The majority of SEFER BERESHEIT, "the Book of Genesis," covers the Joseph Story. This story is necessary, so to speak, to answer the question "how did the Israelites, how did the 12 Tribes, the Sons of Jacob, end up in Egypt?" And this incredible narrative includes sibling rivalry, jealousy, violence, prophetic states, dream interpretation, reversals of fortune, divination, adultery, deception, and ultimately a powerful healing resolution.
But I don't think I'm going to talk about much of that tonight.
When planning our Hanukkah offerings a few weeks ago, I rather quickly decided to rattle off a blurb for the Beit Midrash, our house of study. In the Tuesday night session, which I offered in memory of my father, whose 88th birthday it would have been, I wrote to the community that I was going to teach Kabbalah and Hasidut, or the mystical and devotional strands of Judaism because I figured, "Hey, that's what rabbis do", or at least that's what Jewish renewal rabbis do. Or what I should do.
But when I started to prepare last Shabbat, I left my kids downstairs several times saying, "I'm going to go get a book." I did this so many times they stopped to ask, "what are you doing?" I replied the teaching I'm looking for wasn't in that one.I did this four or five times until I realized what I wanted to teach wasn't going to be found in any book. I think this is true of any spiritual teaching, really. Don't get me wrong, I clearly love books, but the concepts and ideas I'm interested in right now are the ones that live beyond the conceptual — somewhere deep in the body. Somewhere out there in the emerging world we share; in the spark between us.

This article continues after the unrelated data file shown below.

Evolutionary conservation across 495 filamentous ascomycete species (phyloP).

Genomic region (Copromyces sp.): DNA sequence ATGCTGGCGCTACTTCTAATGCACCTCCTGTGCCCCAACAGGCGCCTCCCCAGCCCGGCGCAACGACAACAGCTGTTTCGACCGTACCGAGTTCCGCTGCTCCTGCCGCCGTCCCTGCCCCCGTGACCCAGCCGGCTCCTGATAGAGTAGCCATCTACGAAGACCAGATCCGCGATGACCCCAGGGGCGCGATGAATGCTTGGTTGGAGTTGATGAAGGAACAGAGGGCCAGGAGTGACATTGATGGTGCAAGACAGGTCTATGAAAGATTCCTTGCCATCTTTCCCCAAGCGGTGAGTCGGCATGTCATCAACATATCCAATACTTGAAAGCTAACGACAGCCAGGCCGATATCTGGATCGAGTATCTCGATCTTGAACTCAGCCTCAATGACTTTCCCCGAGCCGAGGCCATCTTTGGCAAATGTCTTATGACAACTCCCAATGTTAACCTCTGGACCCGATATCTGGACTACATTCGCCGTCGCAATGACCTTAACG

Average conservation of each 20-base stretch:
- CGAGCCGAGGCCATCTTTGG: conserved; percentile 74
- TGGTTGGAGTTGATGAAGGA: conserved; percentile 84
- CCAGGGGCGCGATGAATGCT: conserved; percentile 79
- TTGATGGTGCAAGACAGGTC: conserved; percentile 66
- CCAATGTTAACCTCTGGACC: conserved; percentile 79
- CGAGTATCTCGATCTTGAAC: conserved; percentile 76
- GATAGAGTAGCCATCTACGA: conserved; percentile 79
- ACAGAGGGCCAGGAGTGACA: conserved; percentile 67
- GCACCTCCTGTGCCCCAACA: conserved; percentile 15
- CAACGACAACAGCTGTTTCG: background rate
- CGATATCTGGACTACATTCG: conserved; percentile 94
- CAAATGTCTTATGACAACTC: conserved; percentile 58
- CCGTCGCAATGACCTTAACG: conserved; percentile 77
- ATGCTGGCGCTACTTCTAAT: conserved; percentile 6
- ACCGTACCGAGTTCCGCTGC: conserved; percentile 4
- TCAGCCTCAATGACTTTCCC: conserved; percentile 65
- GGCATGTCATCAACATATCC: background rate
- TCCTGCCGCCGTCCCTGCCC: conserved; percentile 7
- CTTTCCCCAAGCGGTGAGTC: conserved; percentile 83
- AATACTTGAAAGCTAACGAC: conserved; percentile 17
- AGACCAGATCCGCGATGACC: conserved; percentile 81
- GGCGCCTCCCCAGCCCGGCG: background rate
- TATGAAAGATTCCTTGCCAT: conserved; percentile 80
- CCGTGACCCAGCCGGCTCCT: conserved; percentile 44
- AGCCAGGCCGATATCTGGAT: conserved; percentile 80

I heard a master educator once say, "we don't need more textbooks; we need more text people." Text people. People for who the lived Torah of life is an open book. People whose depth and wisdom is a living offering; whose stories and whose tears and whose twinkling eyes speak volumes.
The neurobiologist Paul McClain teaches that "the greatest challenge to mammals is separation."
I think we know this intuitively; we don't need a scientist with an advanced degree. One of the most painful things we experience as human mammals is exclusion. Separation. And this year, separation from each other, through social distancing; separation from our work; separation from our health; and even though we might be spending more time with family or partners at home, for many of us, nonetheless, experiencing separation from ourselves.
The mathematician and philosopher Blaise Pascal wrote in the 1700s that "all of humanity's problems stem from the inability to sit quietly in a room alone." A fascinating article in the International Journal of Social Psychiatry continues, "the first step in this journey is to transform this devious loneliness to solitude. Loneliness, which on one hand is an emotion filled with terror and desolation, solitude, its cousin, is full of peace and tranquility."
The primal answer to loneliness has always been in our roots. The ability to be at peace with oneself. Our ability to be at peace with ourselves, to befriend the dark alleyways and spooky corridors of our own minds and bodies is the first and only step of our lifelong human drama.
This is at the heart of the Joseph story; woven through the core of the entire Genesis narrative; embodied in the very body of the Torah itself.